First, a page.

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          Effects of vitamin B12 and folate deficiency on brain development in children.

          Folate deficiency in the periconceptional period contributes to neural tube defects; deficits in vitamin B12 (cobalamin) have negative consequences on the developing brain during infancy; and deficits of both vitamins are associated with a greater risk of depression during adulthood. This review examines two mechanisms linking folate and vitamin B12 deficiency to abnormal behavior and development in infants: disruptions to myelination and inflammatory processes. Future investigations should focus on the relationship between the timing of deficient and marginal vitamin B12 status and outcomes such as infant growth, cognition, social development, and depressive symptoms, along with prevention of folate and vitamin B12 deficiency.
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            Review of the magnitude of folate and vitamin B12 deficiencies worldwide.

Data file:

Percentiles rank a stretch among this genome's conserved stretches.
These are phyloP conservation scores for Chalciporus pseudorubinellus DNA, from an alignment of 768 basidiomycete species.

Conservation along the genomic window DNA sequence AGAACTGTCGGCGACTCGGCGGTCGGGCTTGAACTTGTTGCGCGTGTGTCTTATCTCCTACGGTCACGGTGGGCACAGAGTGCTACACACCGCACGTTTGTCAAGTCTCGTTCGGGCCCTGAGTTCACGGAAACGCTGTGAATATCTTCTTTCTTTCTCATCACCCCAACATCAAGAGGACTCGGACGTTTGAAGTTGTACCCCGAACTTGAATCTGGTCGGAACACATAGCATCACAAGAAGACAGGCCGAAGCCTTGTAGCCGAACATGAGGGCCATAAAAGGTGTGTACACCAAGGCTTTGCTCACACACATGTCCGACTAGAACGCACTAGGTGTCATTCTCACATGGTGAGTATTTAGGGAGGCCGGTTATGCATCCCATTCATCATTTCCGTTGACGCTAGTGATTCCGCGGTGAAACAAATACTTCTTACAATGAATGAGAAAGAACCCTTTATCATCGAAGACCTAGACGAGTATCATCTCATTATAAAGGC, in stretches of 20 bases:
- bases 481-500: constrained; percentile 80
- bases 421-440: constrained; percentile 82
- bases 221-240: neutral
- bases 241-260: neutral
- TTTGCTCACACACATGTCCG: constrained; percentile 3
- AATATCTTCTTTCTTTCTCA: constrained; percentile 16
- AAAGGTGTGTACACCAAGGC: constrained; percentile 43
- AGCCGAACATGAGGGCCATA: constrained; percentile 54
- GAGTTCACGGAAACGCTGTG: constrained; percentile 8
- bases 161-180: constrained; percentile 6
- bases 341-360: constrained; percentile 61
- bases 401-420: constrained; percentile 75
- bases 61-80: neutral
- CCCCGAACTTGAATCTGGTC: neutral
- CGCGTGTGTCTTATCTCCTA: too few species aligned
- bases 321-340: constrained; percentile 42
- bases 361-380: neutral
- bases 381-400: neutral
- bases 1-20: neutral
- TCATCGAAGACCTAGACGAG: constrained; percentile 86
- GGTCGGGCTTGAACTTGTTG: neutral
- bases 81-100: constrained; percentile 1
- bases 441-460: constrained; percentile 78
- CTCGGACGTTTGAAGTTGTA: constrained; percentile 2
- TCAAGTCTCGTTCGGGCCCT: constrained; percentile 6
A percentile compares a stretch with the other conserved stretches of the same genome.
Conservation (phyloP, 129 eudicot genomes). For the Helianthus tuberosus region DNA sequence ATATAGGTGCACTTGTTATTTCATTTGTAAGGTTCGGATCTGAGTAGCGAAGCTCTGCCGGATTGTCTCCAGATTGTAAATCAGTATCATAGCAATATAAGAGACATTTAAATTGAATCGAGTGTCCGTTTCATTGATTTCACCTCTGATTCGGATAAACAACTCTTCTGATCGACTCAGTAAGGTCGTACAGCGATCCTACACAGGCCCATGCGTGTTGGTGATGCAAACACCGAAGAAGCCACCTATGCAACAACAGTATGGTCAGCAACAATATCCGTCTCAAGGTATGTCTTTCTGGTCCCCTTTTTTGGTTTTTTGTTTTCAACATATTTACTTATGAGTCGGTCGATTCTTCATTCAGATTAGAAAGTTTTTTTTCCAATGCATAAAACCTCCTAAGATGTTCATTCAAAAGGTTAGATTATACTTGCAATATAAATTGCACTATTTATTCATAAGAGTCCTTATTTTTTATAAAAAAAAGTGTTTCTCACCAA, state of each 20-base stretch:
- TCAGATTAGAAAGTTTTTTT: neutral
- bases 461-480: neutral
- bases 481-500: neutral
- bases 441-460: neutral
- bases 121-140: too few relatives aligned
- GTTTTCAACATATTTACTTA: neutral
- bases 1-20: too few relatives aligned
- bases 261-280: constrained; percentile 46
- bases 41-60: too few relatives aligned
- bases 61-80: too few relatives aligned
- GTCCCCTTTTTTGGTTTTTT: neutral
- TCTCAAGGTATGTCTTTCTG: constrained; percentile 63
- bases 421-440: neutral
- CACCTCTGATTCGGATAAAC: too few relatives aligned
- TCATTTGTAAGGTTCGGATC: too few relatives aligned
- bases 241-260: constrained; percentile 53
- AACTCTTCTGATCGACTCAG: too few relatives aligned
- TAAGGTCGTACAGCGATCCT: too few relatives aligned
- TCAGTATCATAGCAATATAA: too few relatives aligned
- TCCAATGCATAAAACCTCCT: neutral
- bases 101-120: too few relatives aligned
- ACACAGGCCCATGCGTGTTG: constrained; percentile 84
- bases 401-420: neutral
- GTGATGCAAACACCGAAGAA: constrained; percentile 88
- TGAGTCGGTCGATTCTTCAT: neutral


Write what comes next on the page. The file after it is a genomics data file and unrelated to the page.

Human deficiencies of folate and vitamin B12 result in adverse effects which may be of public health significance, but the magnitude of these deficiencies is unknown. Therefore, we examine the prevalence data currently available, assess global coverage of surveys, determine the frequency with which vitamin status assessment methods are used, and identify patterns of status related to geographical distribution and human development. Surveys were identified through PubMed and the Vitamin and Mineral Nutrition Information System at the World Health Organization (WHO). Since different thresholds were frequently used to define deficiency, measures of central tendency were used to compare blood vitamin concentrations among countries. The percentage of countries with at least one survey is highest in the WHO Regions of South-East Asia and Europe. Folate and vitamin B12 status were most frequently assessed in women of reproductive age (34 countries), and in all adults (27 countries), respectively. Folate status assessment surveys assessed plasma or serum concentrations (55%), erythrocyte folate concentrations (21%), or both (23%). Homocysteine was assessed in one-third of the surveys of folate and vitamin B12 status (31% and 34% respectively), while methylmalonic acid was assessed in fewer surveys of vitamin B12 status (13%). No relationship between vitamin concentrations and geographical distribution, level of development, or population groups could be identified, but nationally representative data were few. More representative data and more consistent use of thresholds to define deficiency are needed in order to assess whether folate and vitamin B12 deficiencies are a public health problem.